In Conclusion. When you’re  fishing, make sure you have enough leader to cover all of the contact with fish and structure. I personally have at least 2 rod lengths or about 2-3 m of leader to a swivel and then at least 600mm to the hook. I join the leader to braid with an FG knot or PR (but a bobbin is needed for the PR knot and this is tricky if it has to be tied on the boat, so my “go to” is the FG.

Hope this helps and generates some comment.




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I think advice like the above is invaluable especially when starting out with braids. In my personal experience using baitcasting gear especially, it’s really a case of trial and error. You’ll usually find what works best for you and stick with it. Nobody ever seems to agree on what is “the best braid” because we all fish differently.

Great post though, gotta love Aussie bass angler, I got my Hobie from them. I just wish they weren’t such a long drive from me.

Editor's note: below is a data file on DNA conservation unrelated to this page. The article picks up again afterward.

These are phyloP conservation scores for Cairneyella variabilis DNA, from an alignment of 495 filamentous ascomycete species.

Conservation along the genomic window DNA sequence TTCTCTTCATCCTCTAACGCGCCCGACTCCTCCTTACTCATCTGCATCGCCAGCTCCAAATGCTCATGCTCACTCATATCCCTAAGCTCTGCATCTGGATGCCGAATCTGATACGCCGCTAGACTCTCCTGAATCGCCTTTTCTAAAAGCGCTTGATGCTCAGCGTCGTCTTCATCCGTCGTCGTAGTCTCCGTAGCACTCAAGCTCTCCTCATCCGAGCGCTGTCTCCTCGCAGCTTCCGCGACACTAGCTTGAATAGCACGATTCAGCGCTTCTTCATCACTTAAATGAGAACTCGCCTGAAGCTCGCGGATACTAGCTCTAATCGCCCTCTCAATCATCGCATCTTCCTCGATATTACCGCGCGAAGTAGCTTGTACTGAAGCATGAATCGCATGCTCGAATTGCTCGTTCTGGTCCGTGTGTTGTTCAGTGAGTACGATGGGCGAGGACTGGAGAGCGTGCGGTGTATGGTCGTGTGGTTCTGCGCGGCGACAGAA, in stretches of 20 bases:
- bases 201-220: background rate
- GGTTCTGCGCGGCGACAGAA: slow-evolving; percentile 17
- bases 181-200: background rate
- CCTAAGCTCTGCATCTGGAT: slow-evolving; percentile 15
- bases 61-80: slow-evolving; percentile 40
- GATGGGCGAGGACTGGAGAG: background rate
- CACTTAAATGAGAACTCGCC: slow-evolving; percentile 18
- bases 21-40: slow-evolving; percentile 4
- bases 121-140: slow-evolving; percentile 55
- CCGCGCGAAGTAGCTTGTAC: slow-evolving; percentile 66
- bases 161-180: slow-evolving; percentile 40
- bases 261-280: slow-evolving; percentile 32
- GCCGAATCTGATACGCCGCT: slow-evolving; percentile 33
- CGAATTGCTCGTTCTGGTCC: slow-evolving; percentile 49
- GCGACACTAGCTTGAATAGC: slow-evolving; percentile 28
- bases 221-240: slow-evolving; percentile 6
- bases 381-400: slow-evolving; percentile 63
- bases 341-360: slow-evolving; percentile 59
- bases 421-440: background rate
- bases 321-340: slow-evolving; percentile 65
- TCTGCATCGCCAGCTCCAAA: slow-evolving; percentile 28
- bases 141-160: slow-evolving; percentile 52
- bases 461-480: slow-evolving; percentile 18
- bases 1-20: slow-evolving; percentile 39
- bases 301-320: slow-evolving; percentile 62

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Thanks for taking the time to post this up Pickles.

Your breaking strain chart proves the point of when i refer to the "size" of a braid I prefer to mention PE over breaking strain.

For the record. I have been a big fan of Yozuri, Duel Hardcore for many years and on the pack they detail the highest, lowest and average breaking strain from regular tests.

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Hi Pickles,

Thank you for taking the time to put this together and I hope it ends up in the library as it will make a nice go to reference in the future.



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A well constructed post Bob filled with all the relevant information. As Derek D says gotta end up in the Library for people to reference down the track. Thanks, bn

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  • mrsswordfisherman changed the title to ARTICLE - “Braid’s ain’t Braid’s” the truth about braid and mono.